Transport for London risks bankruptcy as crisis deepens

The funding crisis at Transport for London has reached the point where it may have to issue a ‘Section 114’ report soon, which would effectively be a declaration of bankruptcy. Although the latest funding settlement ended on Friday and negotiations with the government are continuing, no further support had been agreed by Saturday morning. A statement from the Mayor’s office said: ‘We are still in negotiations with the government about a new funding deal for Transport for London and hope to be able to finalise a deal in the coming days. It’s vital that the government provides TfL with the long-term funding deal it needs to properly maintain vital transport services in the capital. Some 43,000 jobs outside London depend on TfL’s investment.’ 

Railway delays continue as Storm Eunice clear-up goes on

Network Rail has warned that it will take ‘several days’ before timetables can return to normal, as a result of the destruction caused by Storm Eunice. The storm itself has moved away, but falling trees and other debris blocked many routes and damaged overhead equipment on several main lines. All trains from London Euston had to stop for a while as the storm reached its height, and nearly all services from Paddington were suspended. Transport for Wales also withdrew all services.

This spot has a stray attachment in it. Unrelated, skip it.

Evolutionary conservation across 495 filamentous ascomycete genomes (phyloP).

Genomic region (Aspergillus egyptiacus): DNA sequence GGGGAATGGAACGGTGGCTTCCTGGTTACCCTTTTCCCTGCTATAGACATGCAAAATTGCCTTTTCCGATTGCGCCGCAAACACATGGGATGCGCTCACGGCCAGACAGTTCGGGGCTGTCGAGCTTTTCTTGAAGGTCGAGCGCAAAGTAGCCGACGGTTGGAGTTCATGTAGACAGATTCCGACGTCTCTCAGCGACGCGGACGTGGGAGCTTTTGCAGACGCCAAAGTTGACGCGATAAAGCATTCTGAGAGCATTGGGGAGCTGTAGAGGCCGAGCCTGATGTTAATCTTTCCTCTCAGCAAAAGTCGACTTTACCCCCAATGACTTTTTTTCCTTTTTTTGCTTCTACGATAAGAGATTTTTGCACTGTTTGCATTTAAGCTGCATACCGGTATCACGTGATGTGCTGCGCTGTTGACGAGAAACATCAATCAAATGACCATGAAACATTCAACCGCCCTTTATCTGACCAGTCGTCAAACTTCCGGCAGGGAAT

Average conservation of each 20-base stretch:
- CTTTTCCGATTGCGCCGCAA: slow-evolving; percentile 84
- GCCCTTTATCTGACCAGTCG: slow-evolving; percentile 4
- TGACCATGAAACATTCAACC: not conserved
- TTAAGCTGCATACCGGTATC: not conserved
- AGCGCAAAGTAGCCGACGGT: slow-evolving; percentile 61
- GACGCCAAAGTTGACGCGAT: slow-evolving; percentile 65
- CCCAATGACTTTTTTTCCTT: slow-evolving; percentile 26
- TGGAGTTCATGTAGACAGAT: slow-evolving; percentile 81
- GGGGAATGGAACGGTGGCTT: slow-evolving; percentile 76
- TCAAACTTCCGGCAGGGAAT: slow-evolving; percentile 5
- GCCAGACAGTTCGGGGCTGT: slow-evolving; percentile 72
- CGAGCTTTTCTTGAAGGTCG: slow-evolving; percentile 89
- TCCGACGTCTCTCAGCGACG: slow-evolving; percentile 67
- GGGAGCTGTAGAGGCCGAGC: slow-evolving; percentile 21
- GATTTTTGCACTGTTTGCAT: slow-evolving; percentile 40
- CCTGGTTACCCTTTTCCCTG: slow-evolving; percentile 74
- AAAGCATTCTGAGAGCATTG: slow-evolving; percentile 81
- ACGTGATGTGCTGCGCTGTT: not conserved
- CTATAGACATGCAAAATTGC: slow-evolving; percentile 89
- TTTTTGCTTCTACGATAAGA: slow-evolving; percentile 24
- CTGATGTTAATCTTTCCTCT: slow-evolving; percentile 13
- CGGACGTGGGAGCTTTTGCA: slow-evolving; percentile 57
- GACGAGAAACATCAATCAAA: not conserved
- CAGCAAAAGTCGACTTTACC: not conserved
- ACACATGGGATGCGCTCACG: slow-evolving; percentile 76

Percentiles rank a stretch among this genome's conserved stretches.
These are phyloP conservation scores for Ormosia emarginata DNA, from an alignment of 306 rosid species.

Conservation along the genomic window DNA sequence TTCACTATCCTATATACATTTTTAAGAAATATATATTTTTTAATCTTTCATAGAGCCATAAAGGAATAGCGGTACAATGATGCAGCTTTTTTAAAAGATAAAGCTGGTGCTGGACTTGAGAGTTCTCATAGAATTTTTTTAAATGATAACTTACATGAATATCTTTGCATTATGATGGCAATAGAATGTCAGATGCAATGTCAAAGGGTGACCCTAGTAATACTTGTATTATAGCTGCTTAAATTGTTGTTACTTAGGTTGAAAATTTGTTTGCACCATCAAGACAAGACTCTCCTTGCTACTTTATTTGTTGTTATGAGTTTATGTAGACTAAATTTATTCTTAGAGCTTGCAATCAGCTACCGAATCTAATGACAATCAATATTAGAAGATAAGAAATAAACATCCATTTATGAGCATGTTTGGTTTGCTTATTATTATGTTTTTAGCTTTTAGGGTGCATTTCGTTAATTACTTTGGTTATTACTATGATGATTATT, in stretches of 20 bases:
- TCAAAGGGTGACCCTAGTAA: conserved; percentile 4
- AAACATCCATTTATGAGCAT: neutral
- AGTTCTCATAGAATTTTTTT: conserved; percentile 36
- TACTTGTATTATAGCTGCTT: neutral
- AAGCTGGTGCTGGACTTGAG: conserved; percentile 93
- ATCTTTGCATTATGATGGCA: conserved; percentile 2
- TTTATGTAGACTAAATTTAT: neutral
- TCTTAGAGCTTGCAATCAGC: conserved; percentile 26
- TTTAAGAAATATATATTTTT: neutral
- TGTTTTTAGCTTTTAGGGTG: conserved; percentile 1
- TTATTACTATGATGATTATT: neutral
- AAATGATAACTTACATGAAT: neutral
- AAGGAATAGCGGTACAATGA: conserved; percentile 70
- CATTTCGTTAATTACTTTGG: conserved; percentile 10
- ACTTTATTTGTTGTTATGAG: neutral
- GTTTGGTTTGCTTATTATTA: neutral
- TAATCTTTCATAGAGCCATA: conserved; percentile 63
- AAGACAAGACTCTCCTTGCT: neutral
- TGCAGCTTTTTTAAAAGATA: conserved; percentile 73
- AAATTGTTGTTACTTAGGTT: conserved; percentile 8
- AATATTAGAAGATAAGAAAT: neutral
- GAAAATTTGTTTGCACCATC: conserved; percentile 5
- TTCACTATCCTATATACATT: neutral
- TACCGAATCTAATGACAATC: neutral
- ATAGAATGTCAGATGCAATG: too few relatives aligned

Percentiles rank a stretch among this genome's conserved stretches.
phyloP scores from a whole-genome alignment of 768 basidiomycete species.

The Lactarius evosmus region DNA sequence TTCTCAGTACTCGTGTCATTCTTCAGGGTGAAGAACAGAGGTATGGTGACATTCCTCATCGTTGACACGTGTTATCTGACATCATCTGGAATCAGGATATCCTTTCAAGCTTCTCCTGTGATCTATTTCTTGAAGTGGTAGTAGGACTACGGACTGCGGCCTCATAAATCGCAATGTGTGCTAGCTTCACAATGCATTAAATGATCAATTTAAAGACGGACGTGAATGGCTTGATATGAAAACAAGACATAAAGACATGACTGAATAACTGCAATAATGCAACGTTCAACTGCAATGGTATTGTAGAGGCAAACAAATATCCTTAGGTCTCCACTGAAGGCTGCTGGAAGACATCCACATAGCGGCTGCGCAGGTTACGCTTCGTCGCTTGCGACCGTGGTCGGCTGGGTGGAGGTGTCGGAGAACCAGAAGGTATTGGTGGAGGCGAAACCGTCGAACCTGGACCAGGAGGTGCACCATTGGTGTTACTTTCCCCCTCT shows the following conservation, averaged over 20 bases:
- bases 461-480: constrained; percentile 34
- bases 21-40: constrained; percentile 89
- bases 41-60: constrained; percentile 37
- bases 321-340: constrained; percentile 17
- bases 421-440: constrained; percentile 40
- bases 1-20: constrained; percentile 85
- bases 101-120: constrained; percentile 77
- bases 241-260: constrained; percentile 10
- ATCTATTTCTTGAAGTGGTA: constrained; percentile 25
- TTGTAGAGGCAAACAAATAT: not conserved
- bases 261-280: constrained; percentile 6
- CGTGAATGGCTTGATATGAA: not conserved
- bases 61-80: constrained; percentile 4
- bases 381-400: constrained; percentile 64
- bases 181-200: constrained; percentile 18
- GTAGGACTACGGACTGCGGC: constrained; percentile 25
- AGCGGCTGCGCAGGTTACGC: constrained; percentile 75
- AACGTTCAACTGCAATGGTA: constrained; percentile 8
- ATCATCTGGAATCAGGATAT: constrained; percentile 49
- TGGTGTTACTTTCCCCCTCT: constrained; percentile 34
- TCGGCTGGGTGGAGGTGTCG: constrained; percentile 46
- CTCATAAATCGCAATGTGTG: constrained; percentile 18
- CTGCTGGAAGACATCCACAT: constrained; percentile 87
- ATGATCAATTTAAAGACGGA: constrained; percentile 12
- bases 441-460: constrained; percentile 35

In one incident at Linslade on the WCML a tree fell on to the overhead and burst into flames, while a roof blown off a lineside building landed on the tracks at Banbury. Network Rail said ‘hundreds of trees’ had fallen on railways, and a train collided with one fallen tree near Beaconsfield.

Passenger director for the North West and Central Region Dave Penney said: ‘Hundreds of railway staff worked bravely in horrendous conditions and I’d also like to pay tribute to their courageous work to keep passengers safe. The scale of the damage in some areas will take some time to fix so I’d urge passengers to check National Rail Enquiries over the next few days as we continue the clear up operation.’